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dc.contributor.advisorMcIntyre, Laureenen_US
dc.creatorJeworski, Rachelleen_US
dc.date.accessioned2015-12-01T12:00:15Z
dc.date.available2015-12-01T12:00:15Z
dc.date.created2015-11en_US
dc.date.issued2015-11-30en_US
dc.date.submittedNovember 2015en_US
dc.identifier.urihttp://hdl.handle.net/10388/ETD-2015-11-2296en_US
dc.description.abstractWorking memory and long-term memory are two types of memory associated with children’s learning and academic performance. A number of memory models have suggested there is a relationship between working memory and long-term memory; however, there is a lack of empirical research measuring this relationship using standardized assessment tools. Further, there are currently no studies measuring this relationship in children. The purpose of this study was to investigate the relationship between children’s working memory (i.e., verbal working memory, visual-spatial working memory, verbal short-term memory, visual-spatial short-term memory, and the central executive) and long-term memory, using standardized assessment tools. The Automated Working Memory Assessment was used to measure working memory and the Woodcock-Johnson Tests of Cognitive Abilities – Third Edition was used to measure long-term memory. This study utilized secondary data from a larger SSHRC funded study. Participants included 41 children between grades 1 and 8. The majority of parents who volunteered to have their children participate identified them as having a disability (e.g., speech/language difficulty; learning disability). Kendall’s tau-b revealed statistically significant correlations between four areas of working memory (i.e., verbal working memory, visual-spatial working memory, visual-spatial short-term memory, and central executive) and long-term memory. Mann-Whitney tests revealed children with higher working memory abilities differed significantly from children with lower working memory abilities on measures of long-term memory. The findings from this study may have implications for both theory and practice. The relationship observed between working memory and long-term memory appears to align with widely accepted memory models (e.g., Baddeley, 2000; Dehn, 2008). The findings also suggest interventions designed to improve children’s working memory may have the potential to enhance long-term memory abilities.en_US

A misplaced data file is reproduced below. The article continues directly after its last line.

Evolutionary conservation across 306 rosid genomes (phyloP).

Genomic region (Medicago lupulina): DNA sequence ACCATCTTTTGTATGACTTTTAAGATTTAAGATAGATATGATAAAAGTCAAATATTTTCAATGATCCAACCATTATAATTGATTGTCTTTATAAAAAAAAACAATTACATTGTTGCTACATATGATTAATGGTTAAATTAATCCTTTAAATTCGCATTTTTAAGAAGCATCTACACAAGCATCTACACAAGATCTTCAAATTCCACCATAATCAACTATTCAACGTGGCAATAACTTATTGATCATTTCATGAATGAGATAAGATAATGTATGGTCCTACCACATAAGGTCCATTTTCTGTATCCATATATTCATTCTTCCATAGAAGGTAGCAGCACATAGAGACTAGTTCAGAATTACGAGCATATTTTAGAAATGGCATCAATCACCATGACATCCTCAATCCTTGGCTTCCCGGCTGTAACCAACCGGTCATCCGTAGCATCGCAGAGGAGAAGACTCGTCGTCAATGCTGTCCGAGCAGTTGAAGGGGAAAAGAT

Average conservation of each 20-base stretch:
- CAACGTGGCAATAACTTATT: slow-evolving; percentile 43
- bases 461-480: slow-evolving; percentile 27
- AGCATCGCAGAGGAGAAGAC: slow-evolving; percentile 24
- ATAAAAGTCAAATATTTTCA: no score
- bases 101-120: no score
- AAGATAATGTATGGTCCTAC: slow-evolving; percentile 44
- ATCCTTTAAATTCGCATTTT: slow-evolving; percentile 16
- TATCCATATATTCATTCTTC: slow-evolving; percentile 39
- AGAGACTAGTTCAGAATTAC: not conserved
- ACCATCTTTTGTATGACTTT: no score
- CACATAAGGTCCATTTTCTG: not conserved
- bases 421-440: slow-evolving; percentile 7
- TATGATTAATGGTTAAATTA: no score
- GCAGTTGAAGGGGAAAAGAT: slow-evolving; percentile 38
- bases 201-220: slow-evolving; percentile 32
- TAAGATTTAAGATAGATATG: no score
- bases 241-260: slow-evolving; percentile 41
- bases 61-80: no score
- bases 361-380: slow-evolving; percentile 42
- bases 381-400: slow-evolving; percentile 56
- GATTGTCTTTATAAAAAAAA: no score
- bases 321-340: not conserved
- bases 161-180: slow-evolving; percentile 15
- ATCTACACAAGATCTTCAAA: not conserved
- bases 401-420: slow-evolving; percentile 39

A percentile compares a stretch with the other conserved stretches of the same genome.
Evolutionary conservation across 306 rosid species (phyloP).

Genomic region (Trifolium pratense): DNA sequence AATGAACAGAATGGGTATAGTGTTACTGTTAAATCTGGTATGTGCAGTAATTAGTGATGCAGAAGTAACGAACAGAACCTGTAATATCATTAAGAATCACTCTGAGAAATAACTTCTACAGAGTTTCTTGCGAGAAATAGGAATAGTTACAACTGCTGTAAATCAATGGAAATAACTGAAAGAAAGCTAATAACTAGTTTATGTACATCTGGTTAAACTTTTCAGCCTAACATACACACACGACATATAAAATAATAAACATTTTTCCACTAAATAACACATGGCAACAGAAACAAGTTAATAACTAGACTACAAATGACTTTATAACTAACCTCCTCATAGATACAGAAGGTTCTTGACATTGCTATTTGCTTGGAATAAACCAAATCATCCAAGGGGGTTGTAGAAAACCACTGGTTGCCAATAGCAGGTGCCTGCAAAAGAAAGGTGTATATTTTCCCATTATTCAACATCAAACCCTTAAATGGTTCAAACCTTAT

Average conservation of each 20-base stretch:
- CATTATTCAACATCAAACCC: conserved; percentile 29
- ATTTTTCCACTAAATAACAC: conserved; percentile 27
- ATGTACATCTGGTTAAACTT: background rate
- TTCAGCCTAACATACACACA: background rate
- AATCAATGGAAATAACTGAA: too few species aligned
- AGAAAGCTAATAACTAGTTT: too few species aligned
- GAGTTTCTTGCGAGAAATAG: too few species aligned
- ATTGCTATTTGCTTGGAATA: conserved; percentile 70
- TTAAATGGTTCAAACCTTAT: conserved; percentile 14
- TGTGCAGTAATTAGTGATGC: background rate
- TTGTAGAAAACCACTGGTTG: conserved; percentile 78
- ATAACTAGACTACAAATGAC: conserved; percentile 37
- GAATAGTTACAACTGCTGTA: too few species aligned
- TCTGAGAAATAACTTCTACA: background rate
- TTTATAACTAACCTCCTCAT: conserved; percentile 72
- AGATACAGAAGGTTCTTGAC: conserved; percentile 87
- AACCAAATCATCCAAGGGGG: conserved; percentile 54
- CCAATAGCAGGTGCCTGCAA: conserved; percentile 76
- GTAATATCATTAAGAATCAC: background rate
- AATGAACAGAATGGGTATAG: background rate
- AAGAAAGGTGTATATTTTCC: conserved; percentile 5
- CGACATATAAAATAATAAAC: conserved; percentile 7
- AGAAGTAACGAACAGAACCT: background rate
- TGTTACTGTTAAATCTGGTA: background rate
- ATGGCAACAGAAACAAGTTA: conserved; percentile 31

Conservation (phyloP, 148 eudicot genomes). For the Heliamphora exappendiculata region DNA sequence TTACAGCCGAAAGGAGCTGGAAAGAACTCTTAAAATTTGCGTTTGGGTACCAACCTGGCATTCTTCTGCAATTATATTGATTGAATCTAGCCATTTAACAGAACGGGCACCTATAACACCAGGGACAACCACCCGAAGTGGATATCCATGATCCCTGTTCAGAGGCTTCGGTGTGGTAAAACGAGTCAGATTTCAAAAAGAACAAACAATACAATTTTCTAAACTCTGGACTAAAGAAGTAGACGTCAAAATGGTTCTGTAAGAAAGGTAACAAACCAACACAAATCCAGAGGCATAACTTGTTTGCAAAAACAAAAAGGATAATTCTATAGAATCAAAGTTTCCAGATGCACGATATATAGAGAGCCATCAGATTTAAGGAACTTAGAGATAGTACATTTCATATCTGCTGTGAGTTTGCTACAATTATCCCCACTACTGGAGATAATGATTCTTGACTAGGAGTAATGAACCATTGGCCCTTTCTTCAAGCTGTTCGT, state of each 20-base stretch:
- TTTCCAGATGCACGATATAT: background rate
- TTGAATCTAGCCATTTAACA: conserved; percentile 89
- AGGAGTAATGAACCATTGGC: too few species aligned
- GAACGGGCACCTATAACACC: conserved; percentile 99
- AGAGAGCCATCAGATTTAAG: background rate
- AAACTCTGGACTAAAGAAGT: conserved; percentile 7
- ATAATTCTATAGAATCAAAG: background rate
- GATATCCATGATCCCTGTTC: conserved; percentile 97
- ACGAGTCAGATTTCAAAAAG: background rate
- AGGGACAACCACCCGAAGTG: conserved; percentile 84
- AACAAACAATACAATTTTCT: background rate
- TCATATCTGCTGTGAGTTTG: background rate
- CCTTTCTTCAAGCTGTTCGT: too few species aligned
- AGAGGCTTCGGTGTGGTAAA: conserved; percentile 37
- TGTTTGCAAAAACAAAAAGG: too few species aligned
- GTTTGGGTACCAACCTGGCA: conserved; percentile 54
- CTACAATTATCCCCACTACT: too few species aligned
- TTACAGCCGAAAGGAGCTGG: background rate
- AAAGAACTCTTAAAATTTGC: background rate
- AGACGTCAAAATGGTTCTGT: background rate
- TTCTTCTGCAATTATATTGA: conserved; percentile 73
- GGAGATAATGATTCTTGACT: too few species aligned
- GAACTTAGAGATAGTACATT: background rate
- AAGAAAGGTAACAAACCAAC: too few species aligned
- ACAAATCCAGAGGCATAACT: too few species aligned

dc.language.isoengen_US
dc.subjectchildrenen_US
dc.subjectworking memoryen_US
dc.subjectlong-term memoryen_US
dc.subjectshort-term memoryen_US
dc.titleExploring the Relationships Between Children's Working Memory and Long-Term Memoryen_US
thesis.degree.departmentEducational Psychology and Special Educationen_US
thesis.degree.disciplineSchool and Counselling Psychologyen_US
thesis.degree.grantorUniversity of Saskatchewanen_US
thesis.degree.levelMastersen_US
thesis.degree.nameMaster of Education (M.Ed.)en_US
dc.type.materialtexten_US
dc.type.genreThesisen_US
dc.contributor.committeeMemberMarche, Tammyen_US
dc.contributor.committeeMemberWalker, Keithen_US


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